Global equity markets advanced over the month of June. Global equities got a boost at the beginning of the month when U.S. lawmakers agreed to extend the U.S. debt ceiling, which alleviated investors’ concerns about a U.S. default. Central banks such as the Bank of Canada (“BoC”), European Central Bank (“ECB”) and Bank of England (“BoE”) raised rates over the month, while the U.S. Federal Reserve Board (“Fed”) elected to hold steady. However, the Fed quickly pointed out the pause may be temporary, as the U.S. economy likely needs more rate increases to bring down inflation. Business activity, particularly in manufacturing, was relatively weak over the month, suggesting global demand may be waning amid tighter financial conditions.
The S&P/TSX Composite Index posted a gain over the month, boosted by a strong Consumer Discretionary sector. U.S. equities, as measured by the MSCI USA Index, finished higher. Yields on 10-year government bonds in Canada and the U.S. advanced. Oil prices rose, while the price of gold declined.
North American central banks go in different directions During June, the BoC and Fed both changed course on their path to quell high inflation. After pausing at two straight meetings, the BoC raised its benchmark overnight interest rate by 25 basis points (“bps”) to 4.75%. The BoC was planning to hold steady, but inflation remained elevated, and Canada’s economic growth was stronger than expected in the first quarter, which prompted the surprising rate increase. The BoC did not indicate its future intentions at upcoming meetings but reiterated its commitment to bringing down inflation. Inflation dropped to 3.4% in May, still ab
ove the BoC’s target of 2% but closer to its 2023 expectations. The decisions were reversed in the U.S. After raising its federal funds rate by 25 bps at its first meeting, the Fed paused its interest rate at its June meeting. Markets widely expected the decision. Still, it showed the Fed is looking to take a step back and monitor the progress of its monetary policy on inflation and the U.S. economy. However, the Fed appears poised to return to its interest rate hikes. Fed officials said the Fed is likely to raise rates again this year, expecting its key interest rate to reach 5.6%. With the U.S. economy growing at a 2.0% annualized pace in the first quarter and a recession appearing unlikely this year, the Fed has room to keep going higher.
Canada’s labour market showing signs of easing Canada’s labour market has been a source of economic strength coming out of the pandemic. Its strength has helped prop up Canadian consumers, who continue to prove their resiliency despite tight financial conditions. However, recent data may point to softer conditions in the labour market. The Canadian economy lost 17,300 jobs in May, its first monthly decline since August 2022. The job losses were concentrated in the full-time sector. Job growth has been relatively muted over the past few months. The unemployment rate increased to 5.2% in May, which was the first time rising sin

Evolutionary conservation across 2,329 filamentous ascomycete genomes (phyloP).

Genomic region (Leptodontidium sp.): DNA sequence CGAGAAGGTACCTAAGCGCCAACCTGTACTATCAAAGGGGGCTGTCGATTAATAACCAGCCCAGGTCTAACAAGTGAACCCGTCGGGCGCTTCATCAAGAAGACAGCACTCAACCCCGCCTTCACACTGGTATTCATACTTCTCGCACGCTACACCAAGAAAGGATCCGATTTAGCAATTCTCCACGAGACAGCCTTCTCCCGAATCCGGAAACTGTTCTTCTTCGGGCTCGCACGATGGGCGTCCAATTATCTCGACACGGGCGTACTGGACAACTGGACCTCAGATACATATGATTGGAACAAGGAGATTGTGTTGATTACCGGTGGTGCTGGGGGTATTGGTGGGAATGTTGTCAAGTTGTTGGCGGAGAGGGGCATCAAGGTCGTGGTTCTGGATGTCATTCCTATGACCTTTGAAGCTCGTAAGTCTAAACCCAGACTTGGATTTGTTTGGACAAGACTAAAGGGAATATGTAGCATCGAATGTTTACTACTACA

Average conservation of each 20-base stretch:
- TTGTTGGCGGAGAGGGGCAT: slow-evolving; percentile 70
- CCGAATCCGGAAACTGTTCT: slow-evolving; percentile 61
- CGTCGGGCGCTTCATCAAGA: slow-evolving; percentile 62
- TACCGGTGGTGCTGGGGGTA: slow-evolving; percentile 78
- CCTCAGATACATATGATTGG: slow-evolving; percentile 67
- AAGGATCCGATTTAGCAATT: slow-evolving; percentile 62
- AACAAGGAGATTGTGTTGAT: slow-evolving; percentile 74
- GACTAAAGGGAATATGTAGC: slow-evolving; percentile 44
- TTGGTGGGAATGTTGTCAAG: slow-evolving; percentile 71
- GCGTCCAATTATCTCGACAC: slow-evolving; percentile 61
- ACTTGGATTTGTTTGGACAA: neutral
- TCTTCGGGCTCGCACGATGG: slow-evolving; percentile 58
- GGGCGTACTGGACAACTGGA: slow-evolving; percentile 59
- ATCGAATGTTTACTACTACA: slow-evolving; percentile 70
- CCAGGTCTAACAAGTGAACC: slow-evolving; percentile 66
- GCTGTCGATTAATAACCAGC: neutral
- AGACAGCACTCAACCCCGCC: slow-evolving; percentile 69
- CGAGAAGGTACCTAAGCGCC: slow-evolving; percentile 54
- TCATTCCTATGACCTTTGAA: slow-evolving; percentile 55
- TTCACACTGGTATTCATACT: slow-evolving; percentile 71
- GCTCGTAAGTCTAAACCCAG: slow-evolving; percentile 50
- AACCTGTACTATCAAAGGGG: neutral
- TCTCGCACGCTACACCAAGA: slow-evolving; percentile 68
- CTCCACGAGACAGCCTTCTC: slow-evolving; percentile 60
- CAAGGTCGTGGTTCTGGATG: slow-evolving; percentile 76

ce August 2022. Furthermore, first-quarter data from Statistics Canada shows demand for labour may be moderating, albeit slowly. Job vacancies dropped for a third straight quarter, this time by 33,500. Labour demand increased by 0.3% in the quarter, down from the 1.0% increase in the first quarter of 2022. With labour market conditions slowly loosening, wage growth also slowed in the first quarter. The impact of tighter monetary policy and economic uncertainty may be beginning to weigh on Canada’s labour market.
The BoE faces the highest inflation in G7
Inflation has been a critical driver of economic uncertainty over the past few years. In response, central banks aggressively tried to tame those elevated inflationary pressures. While several major economies are witnessing their inflation rates falling to more manageable levels, the U.K. inflation rate remains ultra-high. The U.K. is carrying the highest inflation rate among G7 countries. The U.K. inflation rate was 8.7% in May, matching the rate posted in April. This follows seven consecutive months of double-digit inflation. With inflation still running well above its target, the BoE was left to raise interest rates again. The BoE raised its key interest rate by a larger-than-expected 50 bps to 5.00% at its June meeting. The U.K. central bank may continue to go higher. BoE Governor Andrew Bailey refused to say the BoE’s intention at its next meeting but noted interest rates may be higher for longer with inflationary pressures persisting. The BoE will be data-dependent as it monitors the impact of tighter monetary policy on consumers and the economy. The U.K. economy grew by only 0.1% in the first quarter, matching the fourth quarter’s growth rate. Tighter financial conditions are weighing on U.K. households.
Saudi Arabia drops its oil production further
Coming out of the Organization of the Petroleum Exporting Countries (“OPEC+”) June meeting, Saudi Arabia announced it would reduce its oil production by one million barrels per day through July. This adds to the previously announced production cuts by OPEC+ that will last through 2023. Oil prices have fallen significantly this year, prompting OPEC+ to change production levels to stabilize prices. Demand is also a vital factor in this decision by Saudi Arabia and OPEC+. There is a concern among the oil cartel’s members that global demand for oil could significantly deteriorate amid weakening economic activity. This will put added pressure on oil prices. However, the International Energy Administration (“IEA”) is challenging that sentiment for 2023, believing global demand for oil will be higher in 2023 than in 2022. But economic uncertainty and the winding down of the pandemic recovery could create an environment for lower global demand in 2024. The price of oil ticked higher over June.